EMC Filters Comparison Part II: π and T Filters

In the previous article, the CL and LC filters were discussed. In this article, the performance of the π and T filters is evaluated and compared to that of the CL and LC filters.


π and T Filter Configurations

Low-pass π and T filters are shown in Figure 1.

Figure 1: π and T low-pass filters


The performance of these filters will be evaluated in the configurations where the source impedance is low (50 Ω) and the load impedance is high (1kΩ), as shown in Figures 2 and 3 (these are the same configurations that were evaluated in [1] for CL and LC filters).

 

Figure 2: π and T filters: source impedance low and load impedance high

 

Figure 3: T and π filter configurations – low impedance source, high impedance load


Verification via Simulations and Measurements

π and T Filter Comparison

Figure 3 shows the LT spice simulation schematic. The 50 Ohm source impedance is provided by the network analyzer at Port 1. The measurement made by the network analyzer at Port 2 is across its internal 50 Ohm impedance. The filter configurations are tested with 1 kΩ impedance on the load side.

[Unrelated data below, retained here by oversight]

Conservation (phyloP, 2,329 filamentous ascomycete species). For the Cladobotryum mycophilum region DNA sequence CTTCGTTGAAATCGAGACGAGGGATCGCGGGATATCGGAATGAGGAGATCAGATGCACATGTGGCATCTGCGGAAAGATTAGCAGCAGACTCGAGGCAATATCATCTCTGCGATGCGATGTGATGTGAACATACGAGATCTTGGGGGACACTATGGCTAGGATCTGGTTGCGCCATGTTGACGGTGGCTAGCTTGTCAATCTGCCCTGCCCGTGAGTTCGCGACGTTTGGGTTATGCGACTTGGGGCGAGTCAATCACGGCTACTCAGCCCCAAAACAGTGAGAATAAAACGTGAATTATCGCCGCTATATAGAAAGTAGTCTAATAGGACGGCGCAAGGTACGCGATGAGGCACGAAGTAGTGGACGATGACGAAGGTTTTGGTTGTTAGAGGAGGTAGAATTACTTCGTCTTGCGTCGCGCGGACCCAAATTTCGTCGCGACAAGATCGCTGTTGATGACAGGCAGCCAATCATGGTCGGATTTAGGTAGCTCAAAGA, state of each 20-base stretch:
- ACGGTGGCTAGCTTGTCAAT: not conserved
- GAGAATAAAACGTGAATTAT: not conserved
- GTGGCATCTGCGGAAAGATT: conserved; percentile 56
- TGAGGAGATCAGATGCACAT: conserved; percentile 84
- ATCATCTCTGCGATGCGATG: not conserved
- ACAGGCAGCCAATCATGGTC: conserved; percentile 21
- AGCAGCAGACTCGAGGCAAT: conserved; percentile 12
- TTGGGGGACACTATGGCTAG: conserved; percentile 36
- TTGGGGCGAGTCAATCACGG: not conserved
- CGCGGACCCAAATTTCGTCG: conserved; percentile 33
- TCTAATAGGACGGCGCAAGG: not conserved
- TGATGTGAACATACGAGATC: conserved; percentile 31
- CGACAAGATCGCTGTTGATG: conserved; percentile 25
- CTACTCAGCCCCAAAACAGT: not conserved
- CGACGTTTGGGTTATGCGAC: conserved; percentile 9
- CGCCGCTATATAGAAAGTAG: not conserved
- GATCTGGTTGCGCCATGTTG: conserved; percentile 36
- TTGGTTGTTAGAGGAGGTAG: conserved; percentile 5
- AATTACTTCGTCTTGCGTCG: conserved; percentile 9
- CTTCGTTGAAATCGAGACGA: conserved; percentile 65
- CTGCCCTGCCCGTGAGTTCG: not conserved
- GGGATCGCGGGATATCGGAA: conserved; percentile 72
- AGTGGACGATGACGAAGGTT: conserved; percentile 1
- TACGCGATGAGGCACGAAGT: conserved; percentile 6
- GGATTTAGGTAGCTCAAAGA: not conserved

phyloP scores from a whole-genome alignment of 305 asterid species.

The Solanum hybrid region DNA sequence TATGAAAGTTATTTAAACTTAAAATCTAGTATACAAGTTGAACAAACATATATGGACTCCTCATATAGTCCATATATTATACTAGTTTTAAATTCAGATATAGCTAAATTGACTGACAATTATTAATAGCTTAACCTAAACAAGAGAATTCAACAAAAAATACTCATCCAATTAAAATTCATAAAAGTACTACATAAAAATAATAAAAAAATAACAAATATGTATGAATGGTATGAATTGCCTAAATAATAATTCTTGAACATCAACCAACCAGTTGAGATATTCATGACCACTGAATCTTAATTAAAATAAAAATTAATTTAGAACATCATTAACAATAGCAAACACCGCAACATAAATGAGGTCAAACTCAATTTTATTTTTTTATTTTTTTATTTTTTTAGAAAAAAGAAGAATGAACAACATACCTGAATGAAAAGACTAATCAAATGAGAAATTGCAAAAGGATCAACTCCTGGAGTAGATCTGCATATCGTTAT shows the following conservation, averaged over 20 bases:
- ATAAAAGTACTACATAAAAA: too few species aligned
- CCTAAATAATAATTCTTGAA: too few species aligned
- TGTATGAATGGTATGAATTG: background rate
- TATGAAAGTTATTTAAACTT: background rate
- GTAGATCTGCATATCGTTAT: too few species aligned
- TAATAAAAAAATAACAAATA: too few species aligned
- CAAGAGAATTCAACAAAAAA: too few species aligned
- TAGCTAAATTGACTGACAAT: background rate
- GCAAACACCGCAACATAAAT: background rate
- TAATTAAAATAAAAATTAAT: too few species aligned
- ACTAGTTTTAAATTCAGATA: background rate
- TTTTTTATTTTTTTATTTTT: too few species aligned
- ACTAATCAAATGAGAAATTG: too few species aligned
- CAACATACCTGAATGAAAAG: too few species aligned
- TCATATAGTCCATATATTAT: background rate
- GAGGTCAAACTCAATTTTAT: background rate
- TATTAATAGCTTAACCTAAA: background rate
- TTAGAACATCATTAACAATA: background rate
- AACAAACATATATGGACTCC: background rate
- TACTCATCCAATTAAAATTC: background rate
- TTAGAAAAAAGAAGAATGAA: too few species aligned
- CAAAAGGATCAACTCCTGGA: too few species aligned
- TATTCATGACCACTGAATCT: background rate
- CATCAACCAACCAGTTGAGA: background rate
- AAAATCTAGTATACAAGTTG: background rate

Figure 4 shows the insertion loss of the two filter configurations.

Figure 4: Insertion loss of the two configurations shown in Figure 3


As can be seen from Figure 4, the π filter outperforms the T filter (except for a small range of frequency around the resonance point at 1 MHz). The insertion loss of the π filter at 10 MHz is about 29.5 dB higher than that of the T filter. This is consistent with the general rule that the inductor should be placed on the low-impedance side and the capacitor on the high-impedance side.

To verify the simulations results the measurement setup shown in Figure 5 was used.

Figure 5: EMC filter VNA measurement setup


Since a four-channel network analyzer was used, we could evaluate the two different filter configurations simultaneously. Figure 6 shows a close-up of the two PCB filter boards used in this measurement.

Figure 6: T and π filters used for measurements


Figure 7 shows the measurement results for the two configurations shown in Figure 3 and simulated in Figure 4.